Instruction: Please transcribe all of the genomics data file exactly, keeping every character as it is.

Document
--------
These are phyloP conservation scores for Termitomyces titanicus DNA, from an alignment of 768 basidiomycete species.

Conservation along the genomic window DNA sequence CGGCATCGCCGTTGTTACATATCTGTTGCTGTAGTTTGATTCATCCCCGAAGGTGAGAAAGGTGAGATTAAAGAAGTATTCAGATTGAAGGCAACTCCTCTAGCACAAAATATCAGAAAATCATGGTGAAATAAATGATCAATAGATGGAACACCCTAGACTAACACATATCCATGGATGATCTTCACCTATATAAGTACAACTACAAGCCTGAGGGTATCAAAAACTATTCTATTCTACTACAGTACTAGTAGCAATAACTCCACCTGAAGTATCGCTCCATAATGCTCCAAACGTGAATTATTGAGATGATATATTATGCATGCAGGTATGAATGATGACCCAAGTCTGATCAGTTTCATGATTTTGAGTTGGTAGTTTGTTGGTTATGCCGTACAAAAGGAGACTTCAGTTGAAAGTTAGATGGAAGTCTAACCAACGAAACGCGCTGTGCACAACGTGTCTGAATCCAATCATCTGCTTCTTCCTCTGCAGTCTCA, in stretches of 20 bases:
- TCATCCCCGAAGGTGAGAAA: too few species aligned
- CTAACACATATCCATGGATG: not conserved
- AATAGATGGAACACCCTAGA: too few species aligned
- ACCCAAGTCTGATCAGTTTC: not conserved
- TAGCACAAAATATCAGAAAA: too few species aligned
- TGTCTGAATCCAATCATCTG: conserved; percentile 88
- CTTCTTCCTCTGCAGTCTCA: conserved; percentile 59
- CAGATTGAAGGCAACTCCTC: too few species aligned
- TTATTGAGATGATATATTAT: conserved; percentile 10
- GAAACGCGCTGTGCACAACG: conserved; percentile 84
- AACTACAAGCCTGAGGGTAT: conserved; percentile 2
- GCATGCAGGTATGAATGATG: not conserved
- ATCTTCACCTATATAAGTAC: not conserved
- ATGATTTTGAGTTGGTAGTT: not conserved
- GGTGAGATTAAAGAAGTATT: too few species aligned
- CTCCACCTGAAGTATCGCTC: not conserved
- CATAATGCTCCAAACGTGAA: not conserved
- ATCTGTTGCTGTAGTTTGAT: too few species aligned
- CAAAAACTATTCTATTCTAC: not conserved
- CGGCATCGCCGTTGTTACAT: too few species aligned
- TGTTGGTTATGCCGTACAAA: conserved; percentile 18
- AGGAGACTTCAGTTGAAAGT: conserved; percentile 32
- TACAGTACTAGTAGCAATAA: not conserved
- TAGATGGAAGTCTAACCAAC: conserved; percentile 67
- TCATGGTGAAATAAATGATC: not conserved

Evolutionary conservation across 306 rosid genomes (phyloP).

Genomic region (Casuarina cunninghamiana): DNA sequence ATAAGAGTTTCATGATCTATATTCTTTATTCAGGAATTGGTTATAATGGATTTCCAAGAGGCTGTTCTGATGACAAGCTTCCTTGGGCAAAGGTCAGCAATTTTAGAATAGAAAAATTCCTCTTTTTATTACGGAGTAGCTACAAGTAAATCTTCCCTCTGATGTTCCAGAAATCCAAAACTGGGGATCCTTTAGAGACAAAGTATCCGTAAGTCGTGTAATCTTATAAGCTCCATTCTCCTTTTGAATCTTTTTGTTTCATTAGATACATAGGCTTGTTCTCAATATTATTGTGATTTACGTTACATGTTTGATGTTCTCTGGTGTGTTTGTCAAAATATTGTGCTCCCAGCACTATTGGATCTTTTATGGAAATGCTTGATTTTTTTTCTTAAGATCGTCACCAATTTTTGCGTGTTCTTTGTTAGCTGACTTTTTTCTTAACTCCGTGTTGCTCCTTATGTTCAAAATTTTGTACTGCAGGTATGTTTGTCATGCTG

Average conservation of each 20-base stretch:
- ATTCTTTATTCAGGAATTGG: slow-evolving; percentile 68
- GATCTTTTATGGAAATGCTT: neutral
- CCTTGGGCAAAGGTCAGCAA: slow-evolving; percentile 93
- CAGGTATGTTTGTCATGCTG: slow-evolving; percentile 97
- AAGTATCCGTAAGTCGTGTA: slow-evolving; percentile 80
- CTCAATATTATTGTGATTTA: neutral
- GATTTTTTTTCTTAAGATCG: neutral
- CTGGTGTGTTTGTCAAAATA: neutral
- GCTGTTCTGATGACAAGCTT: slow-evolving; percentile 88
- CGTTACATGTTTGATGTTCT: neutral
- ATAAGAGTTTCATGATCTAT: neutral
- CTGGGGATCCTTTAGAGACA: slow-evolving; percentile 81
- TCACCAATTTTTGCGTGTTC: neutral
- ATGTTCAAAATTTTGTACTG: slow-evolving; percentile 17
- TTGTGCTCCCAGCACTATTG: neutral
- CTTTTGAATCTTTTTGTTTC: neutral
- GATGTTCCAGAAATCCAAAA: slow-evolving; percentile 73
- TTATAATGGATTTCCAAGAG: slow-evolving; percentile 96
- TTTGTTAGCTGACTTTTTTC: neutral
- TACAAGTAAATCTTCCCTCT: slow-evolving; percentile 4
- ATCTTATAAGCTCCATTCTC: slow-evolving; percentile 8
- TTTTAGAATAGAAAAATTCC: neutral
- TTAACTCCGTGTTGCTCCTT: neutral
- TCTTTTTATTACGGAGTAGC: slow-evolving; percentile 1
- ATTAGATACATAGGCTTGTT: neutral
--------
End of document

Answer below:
These are phyloP conservation scores for Termitomyces titanicus DNA, from an alignment of 768 basidiomycete species.

Conservation along the genomic window DNA sequence CGGCATCGCCGTTGTTACATATCTGTTGCTGTAGTTTGATTCATCCCCGAAGGTGAGAAAGGTGAGATTAAAGAAGTATTCAGATTGAAGGCAACTCCTCTAGCACAAAATATCAGAAAATCATGGTGAAATAAATGATCAATAGATGGAACACCCTAGACTAACACATATCCATGGATGATCTTCACCTATATAAGTACAACTACAAGCCTGAGGGTATCAAAAACTATTCTATTCTACTACAGTACTAGTAGCAATAACTCCACCTGAAGTATCGCTCCATAATGCTCCAAACGTGAATTATTGAGATGATATATTATGCATGCAGGTATGAATGATGACCCAAGTCTGATCAGTTTCATGATTTTGAGTTGGTAGTTTGTTGGTTATGCCGTACAAAAGGAGACTTCAGTTGAAAGTTAGATGGAAGTCTAACCAACGAAACGCGCTGTGCACAACGTGTCTGAATCCAATCATCTGCTTCTTCCTCTGCAGTCTCA, in stretches of 20 bases:
- TCATCCCCGAAGGTGAGAAA: too few species aligned
- CTAACACATATCCATGGATG: not conserved
- AATAGATGGAACACCCTAGA: too few species aligned
- ACCCAAGTCTGATCAGTTTC: not conserved
- TAGCACAAAATATCAGAAAA: too few species aligned
- TGTCTGAATCCAATCATCTG: conserved; percentile 88
- CTTCTTCCTCTGCAGTCTCA: conserved; percentile 59
- CAGATTGAAGGCAACTCCTC: too few species aligned
- TTATTGAGATGATATATTAT: conserved; percentile 10
- GAAACGCGCTGTGCACAACG: conserved; percentile 84
- AACTACAAGCCTGAGGGTAT: conserved; percentile 2
- GCATGCAGGTATGAATGATG: not conserved
- ATCTTCACCTATATAAGTAC: not conserved
- ATGATTTTGAGTTGGTAGTT: not conserved
- GGTGAGATTAAAGAAGTATT: too few species aligned
- CTCCACCTGAAGTATCGCTC: not conserved
- CATAATGCTCCAAACGTGAA: not conserved
- ATCTGTTGCTGTAGTTTGAT: too few species aligned
- CAAAAACTATTCTATTCTAC: not conserved
- CGGCATCGCCGTTGTTACAT: too few species aligned
- TGTTGGTTATGCCGTACAAA: conserved; percentile 18
- AGGAGACTTCAGTTGAAAGT: conserved; percentile 32
- TACAGTACTAGTAGCAATAA: not conserved
- TAGATGGAAGTCTAACCAAC: conserved; percentile 67
- TCATGGTGAAATAAATGATC: not conserved

Evolutionary conservation across 306 rosid genomes (phyloP).

Genomic region (Casuarina cunninghamiana): DNA sequence ATAAGAGTTTCATGATCTATATTCTTTATTCAGGAATTGGTTATAATGGATTTCCAAGAGGCTGTTCTGATGACAAGCTTCCTTGGGCAAAGGTCAGCAATTTTAGAATAGAAAAATTCCTCTTTTTATTACGGAGTAGCTACAAGTAAATCTTCCCTCTGATGTTCCAGAAATCCAAAACTGGGGATCCTTTAGAGACAAAGTATCCGTAAGTCGTGTAATCTTATAAGCTCCATTCTCCTTTTGAATCTTTTTGTTTCATTAGATACATAGGCTTGTTCTCAATATTATTGTGATTTACGTTACATGTTTGATGTTCTCTGGTGTGTTTGTCAAAATATTGTGCTCCCAGCACTATTGGATCTTTTATGGAAATGCTTGATTTTTTTTCTTAAGATCGTCACCAATTTTTGCGTGTTCTTTGTTAGCTGACTTTTTTCTTAACTCCGTGTTGCTCCTTATGTTCAAAATTTTGTACTGCAGGTATGTTTGTCATGCTG

Average conservation of each 20-base stretch:
- ATTCTTTATTCAGGAATTGG: slow-evolving; percentile 68
- GATCTTTTATGGAAATGCTT: neutral
- CCTTGGGCAAAGGTCAGCAA: slow-evolving; percentile 93
- CAGGTATGTTTGTCATGCTG: slow-evolving; percentile 97
- AAGTATCCGTAAGTCGTGTA: slow-evolving; percentile 80
- CTCAATATTATTGTGATTTA: neutral
- GATTTTTTTTCTTAAGATCG: neutral
- CTGGTGTGTTTGTCAAAATA: neutral
- GCTGTTCTGATGACAAGCTT: slow-evolving; percentile 88
- CGTTACATGTTTGATGTTCT: neutral
- ATAAGAGTTTCATGATCTAT: neutral
- CTGGGGATCCTTTAGAGACA: slow-evolving; percentile 81
- TCACCAATTTTTGCGTGTTC: neutral
- ATGTTCAAAATTTTGTACTG: slow-evolving; percentile 17
- TTGTGCTCCCAGCACTATTG: neutral
- CTTTTGAATCTTTTTGTTTC: neutral
- GATGTTCCAGAAATCCAAAA: slow-evolving; percentile 73
- TTATAATGGATTTCCAAGAG: slow-evolving; percentile 96
- TTTGTTAGCTGACTTTTTTC: neutral
- TACAAGTAAATCTTCCCTCT: slow-evolving; percentile 4
- ATCTTATAAGCTCCATTCTC: slow-evolving; percentile 8
- TTTTAGAATAGAAAAATTCC: neutral
- TTAACTCCGTGTTGCTCCTT: neutral
- TCTTTTTATTACGGAGTAGC: slow-evolving; percentile 1
- ATTAGATACATAGGCTTGTT: neutral